Risks associated with carotid artery disease and how to treat it

This content is sponsored by MedStar Washington Hospital Center.

Although the prevalence of carotid artery stenosis, or carotid artery disease, in the U.S. is low (3%), the outcome of not treating the disease can be life changing.

Carotid artery stenosis can increase a person’s risk of having a stroke. According to Dr. Krystal Maloni, a vascular surgeon at MedStar Washington Hospital Center, the disease is the most common, preventable cause of ischemic stroke.

Carotid artery stenosis happens when built-up plaque causes the narrowing of the blood vessels in the neck that carry blood from the heart to the brain.

Decreased blood flow traveling past the plaque to the brain or pieces of plaque breaking off and blocking smaller arteries can both cause strokes.

There could be no warning symptoms before carotid artery stenosis causes a stroke. However, in some instances, temporary warning symptoms like weakness, numbness, vision loss in one eye, and speech problems will occur.

Strokes can lead to irreversible damage, which is why medical professionals aggressively screen patients for carotid artery stenosis, Dr. Maloni said.

“Sometimes these are nonreversible things,” she said. “The brain doesn’t always recover, and the function doesn’t always recover, so we try to pretty aggressively seek these blockages out and avoid that.”

Risk factors for carotid artery stenosis include smoking, hypertension, advanced age and high cholesterol.

“Anybody who has a risk factor for having plaque anywhere is going to have risks for developing plaques in their carotid arteries,” Dr. Maloni said.

There are several methods a specialist can use if they suspect a patient has carotid artery stenosis.

One is a carotid ultrasound, which is a noninvasive test that uses sound waves to evaluate blood flow. Another method is an MRA of the neck, which uses a magnet to look at the neck arteries.An angiogram is a catheter-based procedure in which X-rays are taken while contrast dye is injected into the arteries. A CTA of the neck is a specific CT scan that evaluates arteries in the neck.

There are several treatments for carotid artery stenosis.

During a carotid endarterectomy, the artery is opened in the neck and the plaque is cleaned out. The surgery has been successful in lowering the risk of a stroke, and is considered the safest procedure for most patients.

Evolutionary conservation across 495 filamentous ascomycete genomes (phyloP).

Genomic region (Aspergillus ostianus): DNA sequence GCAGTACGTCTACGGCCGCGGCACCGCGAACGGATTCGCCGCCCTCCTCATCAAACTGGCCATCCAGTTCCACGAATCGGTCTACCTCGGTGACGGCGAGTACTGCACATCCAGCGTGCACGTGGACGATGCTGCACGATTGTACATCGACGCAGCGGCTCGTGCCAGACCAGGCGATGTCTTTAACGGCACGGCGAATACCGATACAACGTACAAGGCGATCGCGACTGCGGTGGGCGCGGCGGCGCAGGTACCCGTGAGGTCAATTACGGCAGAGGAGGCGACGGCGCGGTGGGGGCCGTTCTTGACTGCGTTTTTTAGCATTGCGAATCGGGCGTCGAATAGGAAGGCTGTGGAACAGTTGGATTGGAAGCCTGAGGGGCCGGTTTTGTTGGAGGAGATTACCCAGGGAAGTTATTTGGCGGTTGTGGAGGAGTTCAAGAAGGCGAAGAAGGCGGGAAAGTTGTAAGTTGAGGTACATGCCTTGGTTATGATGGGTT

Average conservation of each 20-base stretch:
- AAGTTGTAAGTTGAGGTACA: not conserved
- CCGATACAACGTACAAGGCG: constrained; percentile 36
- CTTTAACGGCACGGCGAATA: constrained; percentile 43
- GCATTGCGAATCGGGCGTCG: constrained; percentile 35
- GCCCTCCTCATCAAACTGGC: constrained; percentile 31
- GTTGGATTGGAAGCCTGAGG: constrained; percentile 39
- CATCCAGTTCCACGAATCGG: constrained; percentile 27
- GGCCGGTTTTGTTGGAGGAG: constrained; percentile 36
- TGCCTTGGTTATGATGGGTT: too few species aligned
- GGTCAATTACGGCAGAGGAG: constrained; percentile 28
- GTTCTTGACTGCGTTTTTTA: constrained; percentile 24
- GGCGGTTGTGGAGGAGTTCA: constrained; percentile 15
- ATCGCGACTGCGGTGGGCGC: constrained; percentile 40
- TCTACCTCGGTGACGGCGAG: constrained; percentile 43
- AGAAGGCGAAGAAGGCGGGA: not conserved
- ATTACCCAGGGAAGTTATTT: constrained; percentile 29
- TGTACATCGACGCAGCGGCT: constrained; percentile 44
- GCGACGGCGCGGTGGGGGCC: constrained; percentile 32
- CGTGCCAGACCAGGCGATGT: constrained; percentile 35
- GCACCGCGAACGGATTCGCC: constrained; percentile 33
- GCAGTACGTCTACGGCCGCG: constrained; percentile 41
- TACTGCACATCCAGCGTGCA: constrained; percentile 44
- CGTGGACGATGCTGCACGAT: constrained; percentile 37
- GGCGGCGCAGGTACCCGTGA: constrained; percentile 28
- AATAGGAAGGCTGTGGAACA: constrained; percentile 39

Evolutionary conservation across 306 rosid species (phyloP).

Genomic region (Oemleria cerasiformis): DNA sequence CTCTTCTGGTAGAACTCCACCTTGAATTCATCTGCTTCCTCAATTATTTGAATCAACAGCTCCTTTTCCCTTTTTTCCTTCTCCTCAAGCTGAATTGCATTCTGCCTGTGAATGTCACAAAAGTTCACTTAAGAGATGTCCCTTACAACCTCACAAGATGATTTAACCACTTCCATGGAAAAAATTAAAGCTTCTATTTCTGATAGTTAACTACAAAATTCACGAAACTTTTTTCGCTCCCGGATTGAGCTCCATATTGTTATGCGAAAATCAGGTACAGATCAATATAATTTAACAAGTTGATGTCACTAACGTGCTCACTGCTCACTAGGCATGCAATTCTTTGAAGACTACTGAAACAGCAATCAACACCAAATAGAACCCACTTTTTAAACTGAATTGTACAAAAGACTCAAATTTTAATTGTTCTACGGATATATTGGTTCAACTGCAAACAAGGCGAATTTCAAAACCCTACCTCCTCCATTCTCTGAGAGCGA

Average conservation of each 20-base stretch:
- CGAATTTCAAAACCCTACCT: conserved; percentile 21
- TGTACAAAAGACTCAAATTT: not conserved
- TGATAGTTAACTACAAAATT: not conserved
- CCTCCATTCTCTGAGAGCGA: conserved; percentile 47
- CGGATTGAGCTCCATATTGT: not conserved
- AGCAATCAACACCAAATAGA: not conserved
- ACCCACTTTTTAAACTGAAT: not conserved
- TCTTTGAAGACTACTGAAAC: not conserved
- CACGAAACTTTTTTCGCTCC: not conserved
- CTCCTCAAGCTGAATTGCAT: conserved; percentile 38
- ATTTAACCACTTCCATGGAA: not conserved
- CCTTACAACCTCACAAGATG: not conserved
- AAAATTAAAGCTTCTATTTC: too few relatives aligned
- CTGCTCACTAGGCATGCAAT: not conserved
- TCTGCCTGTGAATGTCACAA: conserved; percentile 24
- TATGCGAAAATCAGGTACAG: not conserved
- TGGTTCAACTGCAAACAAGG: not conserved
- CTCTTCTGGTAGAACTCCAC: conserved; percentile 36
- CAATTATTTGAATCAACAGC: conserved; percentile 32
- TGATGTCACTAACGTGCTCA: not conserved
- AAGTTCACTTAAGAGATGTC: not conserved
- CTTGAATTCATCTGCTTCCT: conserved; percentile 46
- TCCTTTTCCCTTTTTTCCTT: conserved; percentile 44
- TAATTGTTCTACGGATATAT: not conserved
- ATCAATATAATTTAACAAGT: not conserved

Carotid artery stenting is an endovascular procedure in which a catheter is advanced through the carotid artery through the groin and a balloon is inflated to crack open the plaque. A metal stent is left in the artery to hold it open.

Dr. Maloni said more recently the transcarotid artery revascularization (TCAR) surgery has become more popular in treating the disease.

“It is very fast, it’s very well tolerated and patients do extremely well. It’s changed the way – and I think it’ll continue to change the way – we approach carotid disease.”

During the TCAR, the surgical team gains access to the common carotid artery and the common femoral artery and reverses the blood flow in the area of the blockage.

“So the blood is running from your carotid outside of your body through the filter back into your veins, so it’s auto transfusing,” Dr. Maloni explained. “So that reversal of flow allows for you to manipulate the carotid artery and any plaque or anything that is broken off comes through the filter.”

Surgeons then use a surgical balloon and stents to reopen the narrowed artery.

Dr. Maloni said the endarterectomy and the TCAR can produce similar results in reducing stroke risk, but the TCAR has fewer risks associated with it.

“With the TCAR, as compared to open endarterectomy, there’s shorter hospital stay and fewer cranial nerve injuries, which is one of the bigger complications related to endarterectomy. So TCAR is kind of the new kid on the block,” she said.

Patients must be at high risk to have the TCAR procedure covered by Medicare.

The biggest takeaway is that carotid artery stenosis is a preventable cause of stroke, Dr. Maloni said.

“We all use our bodies, but the way we use our brain, I think it’s different than the way we use any other organ. So anything that’s going to be impactful in preserving that function, I think, is of the utmost importance.”

Read more about carotid artery stenosis on the MedStar Washington Hospital Center’s website.

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